By: Max Nicholas Hanson, Esq.
The use and possession of marijuana has become seemingly more acceptable
in today’s society with a number of states, including Arizona, now
allowing the use of medical marijuana and several others including the
neighboring states of Colorado and now California recently having legalized
even recreational use.
The prevalence of marijuana in today’s culture promotes the concept
of “it’s just marijuana, no big deal!” Unfortunately,
although society’s attitudes toward marijuana may be changing rapidly,
Arizona law has not in large part. Just last month, Arizona voters rejected
a proposition seeking to expand legalizing recreational use of marijuana
in this state. Possession or use of marijuana and/or drug paraphernalia,
even in minimal amounts, is still considered a
felony criminal offense in the State of Arizona and the courts will and do prosecute
Medical marijuana may be legal in Arizona; however, such use is heavily
regulated and is still subject to the existing federal prohibition against
the use and possession of marijuana in any form or fashion. This conflict
poses a threat to those people who are allowed to use marijuana legally
as even though you may have permission by the State of Arizona or have
a prescription administered by another state to use marijuana, those prescriptions
may not be valid outside of your particular state and are not recognized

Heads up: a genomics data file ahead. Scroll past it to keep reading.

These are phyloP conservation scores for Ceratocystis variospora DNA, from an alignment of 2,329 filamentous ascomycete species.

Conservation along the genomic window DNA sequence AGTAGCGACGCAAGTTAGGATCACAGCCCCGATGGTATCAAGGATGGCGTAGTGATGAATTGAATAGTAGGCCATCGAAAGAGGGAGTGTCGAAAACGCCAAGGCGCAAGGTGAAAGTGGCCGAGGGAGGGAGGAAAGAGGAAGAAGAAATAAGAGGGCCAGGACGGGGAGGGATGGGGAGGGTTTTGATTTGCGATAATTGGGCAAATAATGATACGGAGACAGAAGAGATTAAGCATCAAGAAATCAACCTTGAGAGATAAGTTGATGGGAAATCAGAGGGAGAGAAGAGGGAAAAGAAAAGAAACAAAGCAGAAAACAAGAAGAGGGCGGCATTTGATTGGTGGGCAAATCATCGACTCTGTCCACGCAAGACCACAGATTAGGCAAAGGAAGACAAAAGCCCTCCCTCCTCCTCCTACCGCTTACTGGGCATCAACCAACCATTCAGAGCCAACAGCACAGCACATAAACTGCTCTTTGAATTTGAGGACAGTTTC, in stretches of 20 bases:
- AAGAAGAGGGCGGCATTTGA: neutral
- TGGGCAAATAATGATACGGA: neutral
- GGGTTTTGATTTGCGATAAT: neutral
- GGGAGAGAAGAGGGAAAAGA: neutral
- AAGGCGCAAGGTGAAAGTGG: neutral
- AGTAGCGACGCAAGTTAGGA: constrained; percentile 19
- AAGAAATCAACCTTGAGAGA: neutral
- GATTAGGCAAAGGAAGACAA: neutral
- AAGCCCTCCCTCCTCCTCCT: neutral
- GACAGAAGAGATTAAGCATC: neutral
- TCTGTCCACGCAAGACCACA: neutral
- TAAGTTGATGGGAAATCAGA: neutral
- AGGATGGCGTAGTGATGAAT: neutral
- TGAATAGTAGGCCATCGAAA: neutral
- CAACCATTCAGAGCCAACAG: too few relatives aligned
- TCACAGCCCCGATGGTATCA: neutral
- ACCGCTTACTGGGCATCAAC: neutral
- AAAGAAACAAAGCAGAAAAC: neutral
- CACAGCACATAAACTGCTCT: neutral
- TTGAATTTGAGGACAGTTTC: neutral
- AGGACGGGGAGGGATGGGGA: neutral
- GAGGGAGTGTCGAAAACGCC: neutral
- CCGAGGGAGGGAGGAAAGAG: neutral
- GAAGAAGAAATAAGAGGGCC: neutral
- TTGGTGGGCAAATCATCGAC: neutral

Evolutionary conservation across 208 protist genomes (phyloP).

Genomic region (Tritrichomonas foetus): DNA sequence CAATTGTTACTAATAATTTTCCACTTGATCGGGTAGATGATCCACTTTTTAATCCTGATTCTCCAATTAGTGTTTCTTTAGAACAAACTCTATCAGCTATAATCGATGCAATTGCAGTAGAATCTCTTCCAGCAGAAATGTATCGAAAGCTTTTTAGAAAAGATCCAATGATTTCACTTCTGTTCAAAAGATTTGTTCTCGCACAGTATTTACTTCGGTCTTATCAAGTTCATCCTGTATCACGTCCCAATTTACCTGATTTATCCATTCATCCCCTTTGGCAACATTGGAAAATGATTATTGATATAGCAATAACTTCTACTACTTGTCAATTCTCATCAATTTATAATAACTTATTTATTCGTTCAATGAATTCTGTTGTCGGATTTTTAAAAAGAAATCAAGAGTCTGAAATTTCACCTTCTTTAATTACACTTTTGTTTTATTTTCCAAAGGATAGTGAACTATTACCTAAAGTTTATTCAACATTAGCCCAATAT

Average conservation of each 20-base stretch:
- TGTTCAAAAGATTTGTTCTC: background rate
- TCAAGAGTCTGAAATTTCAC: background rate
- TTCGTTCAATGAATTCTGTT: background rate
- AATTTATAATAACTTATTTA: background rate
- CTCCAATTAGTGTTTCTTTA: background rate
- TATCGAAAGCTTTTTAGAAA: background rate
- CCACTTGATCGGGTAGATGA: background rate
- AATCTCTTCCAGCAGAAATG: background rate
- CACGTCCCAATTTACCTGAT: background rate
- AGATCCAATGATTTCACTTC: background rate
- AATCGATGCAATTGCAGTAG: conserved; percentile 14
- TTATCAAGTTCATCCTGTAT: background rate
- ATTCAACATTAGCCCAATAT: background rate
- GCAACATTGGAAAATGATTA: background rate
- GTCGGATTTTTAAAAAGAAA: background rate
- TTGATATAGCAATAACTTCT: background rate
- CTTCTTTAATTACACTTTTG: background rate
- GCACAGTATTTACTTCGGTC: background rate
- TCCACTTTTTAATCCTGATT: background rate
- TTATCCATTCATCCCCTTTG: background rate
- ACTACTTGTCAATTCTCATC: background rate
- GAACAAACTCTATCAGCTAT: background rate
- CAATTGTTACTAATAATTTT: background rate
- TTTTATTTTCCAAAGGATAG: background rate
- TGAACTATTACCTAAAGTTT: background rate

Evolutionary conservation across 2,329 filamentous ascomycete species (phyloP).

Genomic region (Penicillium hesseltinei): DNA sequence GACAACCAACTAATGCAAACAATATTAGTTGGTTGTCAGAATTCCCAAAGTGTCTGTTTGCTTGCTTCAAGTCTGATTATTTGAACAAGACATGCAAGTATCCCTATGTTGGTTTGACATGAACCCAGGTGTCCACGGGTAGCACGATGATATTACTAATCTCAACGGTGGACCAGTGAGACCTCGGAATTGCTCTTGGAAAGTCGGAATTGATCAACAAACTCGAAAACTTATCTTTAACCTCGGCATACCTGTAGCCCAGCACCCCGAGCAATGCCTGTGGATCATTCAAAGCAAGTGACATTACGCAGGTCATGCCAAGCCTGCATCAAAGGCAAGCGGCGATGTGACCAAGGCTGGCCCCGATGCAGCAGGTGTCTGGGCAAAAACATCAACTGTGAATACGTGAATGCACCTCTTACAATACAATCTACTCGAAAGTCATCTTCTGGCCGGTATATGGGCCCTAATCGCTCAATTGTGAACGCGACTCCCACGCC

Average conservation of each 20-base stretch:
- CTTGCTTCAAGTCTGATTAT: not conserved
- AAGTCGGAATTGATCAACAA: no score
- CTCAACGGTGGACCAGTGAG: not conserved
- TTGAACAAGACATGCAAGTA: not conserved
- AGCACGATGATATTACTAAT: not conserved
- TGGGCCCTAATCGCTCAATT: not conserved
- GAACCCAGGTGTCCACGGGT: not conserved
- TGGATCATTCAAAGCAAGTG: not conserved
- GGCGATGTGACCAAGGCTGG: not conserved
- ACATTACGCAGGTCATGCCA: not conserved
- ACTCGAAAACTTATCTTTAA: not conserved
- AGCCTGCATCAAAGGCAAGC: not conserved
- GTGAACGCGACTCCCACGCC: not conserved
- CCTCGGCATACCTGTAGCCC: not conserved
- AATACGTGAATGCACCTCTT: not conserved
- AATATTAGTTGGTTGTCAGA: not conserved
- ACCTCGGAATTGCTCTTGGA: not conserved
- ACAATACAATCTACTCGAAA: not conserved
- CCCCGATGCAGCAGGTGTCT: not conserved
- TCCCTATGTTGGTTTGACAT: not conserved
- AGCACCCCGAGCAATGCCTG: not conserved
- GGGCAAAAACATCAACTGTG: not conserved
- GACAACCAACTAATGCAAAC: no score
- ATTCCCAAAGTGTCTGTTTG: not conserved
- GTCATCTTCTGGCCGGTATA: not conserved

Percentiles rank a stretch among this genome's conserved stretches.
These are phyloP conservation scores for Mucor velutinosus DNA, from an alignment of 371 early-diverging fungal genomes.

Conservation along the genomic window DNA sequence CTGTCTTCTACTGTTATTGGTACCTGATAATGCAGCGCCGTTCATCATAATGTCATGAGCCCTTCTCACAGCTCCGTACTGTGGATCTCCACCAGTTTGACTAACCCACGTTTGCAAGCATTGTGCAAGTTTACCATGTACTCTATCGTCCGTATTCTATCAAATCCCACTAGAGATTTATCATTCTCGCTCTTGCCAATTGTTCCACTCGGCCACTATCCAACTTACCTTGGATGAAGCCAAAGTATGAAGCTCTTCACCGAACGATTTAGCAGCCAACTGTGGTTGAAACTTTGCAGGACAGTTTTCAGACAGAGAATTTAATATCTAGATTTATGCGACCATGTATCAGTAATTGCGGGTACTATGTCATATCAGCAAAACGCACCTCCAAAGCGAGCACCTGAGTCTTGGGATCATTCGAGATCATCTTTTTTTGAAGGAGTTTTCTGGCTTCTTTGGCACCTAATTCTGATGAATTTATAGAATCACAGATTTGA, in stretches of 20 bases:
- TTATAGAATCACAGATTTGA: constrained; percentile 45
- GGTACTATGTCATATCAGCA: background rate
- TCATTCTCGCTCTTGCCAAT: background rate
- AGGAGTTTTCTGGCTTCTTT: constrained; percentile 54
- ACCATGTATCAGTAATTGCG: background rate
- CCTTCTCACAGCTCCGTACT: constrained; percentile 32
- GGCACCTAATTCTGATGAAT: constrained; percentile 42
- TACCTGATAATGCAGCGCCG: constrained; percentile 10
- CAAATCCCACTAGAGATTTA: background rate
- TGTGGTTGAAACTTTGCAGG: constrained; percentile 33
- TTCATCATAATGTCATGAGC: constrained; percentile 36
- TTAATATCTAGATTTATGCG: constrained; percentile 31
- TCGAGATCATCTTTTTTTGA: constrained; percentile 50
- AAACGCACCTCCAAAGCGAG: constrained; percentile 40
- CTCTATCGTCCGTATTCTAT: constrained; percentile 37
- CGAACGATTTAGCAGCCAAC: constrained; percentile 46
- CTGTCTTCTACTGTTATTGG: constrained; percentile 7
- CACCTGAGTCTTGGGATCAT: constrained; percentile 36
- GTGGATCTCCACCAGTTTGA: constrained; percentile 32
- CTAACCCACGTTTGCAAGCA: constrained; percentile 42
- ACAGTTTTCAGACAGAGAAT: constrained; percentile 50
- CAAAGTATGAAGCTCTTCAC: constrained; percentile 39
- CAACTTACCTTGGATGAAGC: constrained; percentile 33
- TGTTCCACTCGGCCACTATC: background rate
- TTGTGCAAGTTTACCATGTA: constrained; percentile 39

under federal law. For example, marijuana legally obtained in Colorado,
through a prescription or otherwise, is not transferable over state lines
and may subject you to criminal charges in Arizona for its transportation,
possession or use.
In Arizona, possession of marijuana, in any amount, is a felony punishable
by a sentence which can range from probation to between 1 to 5 years in
the state penitentiary and up to $150,000 in fines depending on the amount
and circumstances involved. Moreover, a felony conviction can result in
the loss of your civil rights such as the right to vote, have and own
a firearm, and hinder your ability to obtain future employment.
If you or a loved one are charged with a criminal offense involving marijuana,
you should seek legal counsel immediately as alternative or diversion
programs may be available depending on the facts and circumstances involved.
With proper legal representation, it may be possible to get your charges
dismissed upon the successful completion of a program that involves drug
testing and education.
OWENS & PERKINS we are aggressive in our defense of you against any and all criminal charges.
To learn more about what our experienced attorneys may be able to do for
you concerning criminal charges that you may be facing please call us
at (480) 630-2464 for a free 30 minute consultation.